Despite the increasing cost of healthcare Southeast Asia, insurance spending has never been a priority in the region. However, the COVID-19 pandemic led consumers to rethink their priorities especially with regards to healthcare and financial security. The Swiss Re COVID-19 Consumer Survey found that 58% of consumers in Southeast Asia were actively seeking for new policies, of which more than a third made a purchase. This same research also discovered that 68% of the respondents considered the ability to process their insurance online as an appealing value-added serviceiv.

Agencies, brokers, agents, wealth planners, and underwriters can benefit significantly by embracing technology, or more specifically, InsurTech – technology designed specifically for the insurance industry. From shorter sales cycles, improved workflow, online claims submissions, and policy management, InsurTech has the capacity to improve efficiency across all functionalities of the insurance process. Additionally, InsurTech helps industry players shift their focus from labour-intensive manual methods of managing potential customers, underwriting existing policyholders, servicing, claim assessments, pay-outs, and etc., towards improved customer engagement and automation.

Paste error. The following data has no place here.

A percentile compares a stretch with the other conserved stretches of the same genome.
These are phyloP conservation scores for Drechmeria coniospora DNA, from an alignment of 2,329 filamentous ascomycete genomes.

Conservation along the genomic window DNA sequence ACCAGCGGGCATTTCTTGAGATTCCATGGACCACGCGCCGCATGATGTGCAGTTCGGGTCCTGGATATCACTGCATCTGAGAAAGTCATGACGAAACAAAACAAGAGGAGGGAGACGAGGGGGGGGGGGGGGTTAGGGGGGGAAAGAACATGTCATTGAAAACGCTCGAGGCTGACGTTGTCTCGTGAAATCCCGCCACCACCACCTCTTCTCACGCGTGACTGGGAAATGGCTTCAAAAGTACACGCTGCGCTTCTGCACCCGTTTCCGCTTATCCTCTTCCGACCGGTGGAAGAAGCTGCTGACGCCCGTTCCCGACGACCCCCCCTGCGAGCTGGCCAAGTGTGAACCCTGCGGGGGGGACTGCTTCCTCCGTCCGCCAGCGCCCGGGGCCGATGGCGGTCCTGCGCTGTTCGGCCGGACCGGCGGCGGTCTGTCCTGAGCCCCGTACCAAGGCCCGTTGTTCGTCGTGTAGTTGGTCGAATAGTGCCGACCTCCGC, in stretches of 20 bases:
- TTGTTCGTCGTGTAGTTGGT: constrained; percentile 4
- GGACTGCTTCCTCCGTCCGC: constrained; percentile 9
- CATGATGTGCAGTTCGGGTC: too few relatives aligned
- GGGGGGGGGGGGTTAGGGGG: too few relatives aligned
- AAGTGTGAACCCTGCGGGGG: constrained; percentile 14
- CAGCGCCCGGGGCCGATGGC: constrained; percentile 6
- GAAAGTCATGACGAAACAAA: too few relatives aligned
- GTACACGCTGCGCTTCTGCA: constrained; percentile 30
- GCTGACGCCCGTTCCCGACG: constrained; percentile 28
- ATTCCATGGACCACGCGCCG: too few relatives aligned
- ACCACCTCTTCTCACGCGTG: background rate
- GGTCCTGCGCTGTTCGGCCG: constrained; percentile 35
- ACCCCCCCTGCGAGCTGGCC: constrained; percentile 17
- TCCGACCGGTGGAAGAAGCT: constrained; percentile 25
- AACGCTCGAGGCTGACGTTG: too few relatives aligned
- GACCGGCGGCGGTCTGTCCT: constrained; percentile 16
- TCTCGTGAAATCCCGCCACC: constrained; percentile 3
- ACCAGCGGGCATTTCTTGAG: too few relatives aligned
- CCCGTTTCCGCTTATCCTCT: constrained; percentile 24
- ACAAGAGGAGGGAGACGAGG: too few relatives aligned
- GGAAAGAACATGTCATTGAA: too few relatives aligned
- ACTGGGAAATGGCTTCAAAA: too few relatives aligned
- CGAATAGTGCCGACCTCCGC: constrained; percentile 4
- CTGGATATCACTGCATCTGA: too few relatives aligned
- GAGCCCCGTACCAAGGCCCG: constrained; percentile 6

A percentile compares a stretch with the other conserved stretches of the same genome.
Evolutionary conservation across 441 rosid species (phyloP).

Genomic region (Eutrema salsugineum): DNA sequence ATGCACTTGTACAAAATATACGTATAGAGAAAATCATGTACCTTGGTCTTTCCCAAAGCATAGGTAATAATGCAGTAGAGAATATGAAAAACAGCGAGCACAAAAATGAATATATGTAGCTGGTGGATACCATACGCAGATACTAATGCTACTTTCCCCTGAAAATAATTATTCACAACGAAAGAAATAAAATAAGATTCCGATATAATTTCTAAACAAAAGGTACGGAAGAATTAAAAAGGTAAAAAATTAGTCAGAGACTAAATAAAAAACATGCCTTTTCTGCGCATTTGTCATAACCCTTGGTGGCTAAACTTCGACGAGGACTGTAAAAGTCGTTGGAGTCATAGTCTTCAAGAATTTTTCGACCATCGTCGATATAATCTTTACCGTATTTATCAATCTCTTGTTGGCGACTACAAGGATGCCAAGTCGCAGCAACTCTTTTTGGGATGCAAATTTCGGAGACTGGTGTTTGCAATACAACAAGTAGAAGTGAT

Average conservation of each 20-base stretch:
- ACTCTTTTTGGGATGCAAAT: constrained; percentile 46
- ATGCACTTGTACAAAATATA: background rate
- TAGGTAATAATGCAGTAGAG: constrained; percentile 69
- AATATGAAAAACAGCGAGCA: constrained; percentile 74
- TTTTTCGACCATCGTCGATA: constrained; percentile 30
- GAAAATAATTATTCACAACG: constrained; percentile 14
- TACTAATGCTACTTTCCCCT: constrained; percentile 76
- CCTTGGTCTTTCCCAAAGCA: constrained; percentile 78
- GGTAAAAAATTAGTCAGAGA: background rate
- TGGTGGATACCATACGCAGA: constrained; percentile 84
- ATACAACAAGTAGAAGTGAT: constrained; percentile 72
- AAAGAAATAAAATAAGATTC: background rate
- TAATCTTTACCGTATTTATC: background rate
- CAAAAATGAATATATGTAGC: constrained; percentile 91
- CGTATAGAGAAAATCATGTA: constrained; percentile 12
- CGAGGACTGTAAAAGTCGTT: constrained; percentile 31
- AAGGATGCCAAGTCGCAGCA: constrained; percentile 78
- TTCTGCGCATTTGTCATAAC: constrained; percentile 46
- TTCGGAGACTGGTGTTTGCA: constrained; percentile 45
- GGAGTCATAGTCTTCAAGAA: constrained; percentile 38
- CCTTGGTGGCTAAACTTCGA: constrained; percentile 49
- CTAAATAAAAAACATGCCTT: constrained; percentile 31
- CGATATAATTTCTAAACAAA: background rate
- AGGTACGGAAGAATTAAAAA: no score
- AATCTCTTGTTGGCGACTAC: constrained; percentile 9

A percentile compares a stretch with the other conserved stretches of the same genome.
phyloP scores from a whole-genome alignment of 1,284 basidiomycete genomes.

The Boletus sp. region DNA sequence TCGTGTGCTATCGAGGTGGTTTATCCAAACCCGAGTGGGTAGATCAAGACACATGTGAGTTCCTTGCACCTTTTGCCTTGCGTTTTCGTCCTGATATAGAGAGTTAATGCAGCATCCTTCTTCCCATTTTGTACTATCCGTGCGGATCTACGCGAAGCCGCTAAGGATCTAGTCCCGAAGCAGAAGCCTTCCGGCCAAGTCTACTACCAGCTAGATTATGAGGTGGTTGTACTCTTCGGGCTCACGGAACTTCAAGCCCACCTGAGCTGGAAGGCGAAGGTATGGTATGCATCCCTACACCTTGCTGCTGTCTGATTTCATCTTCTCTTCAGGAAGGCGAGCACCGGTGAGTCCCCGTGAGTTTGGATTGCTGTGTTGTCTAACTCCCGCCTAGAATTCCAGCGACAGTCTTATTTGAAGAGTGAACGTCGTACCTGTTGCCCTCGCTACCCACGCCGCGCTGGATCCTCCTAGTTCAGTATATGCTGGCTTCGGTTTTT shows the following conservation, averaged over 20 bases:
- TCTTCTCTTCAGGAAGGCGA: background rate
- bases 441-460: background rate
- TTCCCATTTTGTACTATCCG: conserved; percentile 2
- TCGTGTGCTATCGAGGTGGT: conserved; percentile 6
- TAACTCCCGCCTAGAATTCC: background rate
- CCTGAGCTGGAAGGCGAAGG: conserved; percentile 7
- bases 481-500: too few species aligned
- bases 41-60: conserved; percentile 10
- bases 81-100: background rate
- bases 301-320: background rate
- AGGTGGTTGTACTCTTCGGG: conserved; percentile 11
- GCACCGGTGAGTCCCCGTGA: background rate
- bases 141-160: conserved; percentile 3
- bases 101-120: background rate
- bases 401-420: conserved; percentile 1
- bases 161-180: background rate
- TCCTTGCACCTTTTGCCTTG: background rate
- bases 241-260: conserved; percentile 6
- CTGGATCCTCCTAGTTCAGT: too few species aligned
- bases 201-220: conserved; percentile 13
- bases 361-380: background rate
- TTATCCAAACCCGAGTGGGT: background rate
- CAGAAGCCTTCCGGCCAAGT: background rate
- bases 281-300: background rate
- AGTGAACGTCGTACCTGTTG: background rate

Let’s explore some of the latest insurance technology trends that are transforming the insurance landscape.


1. Automated Processes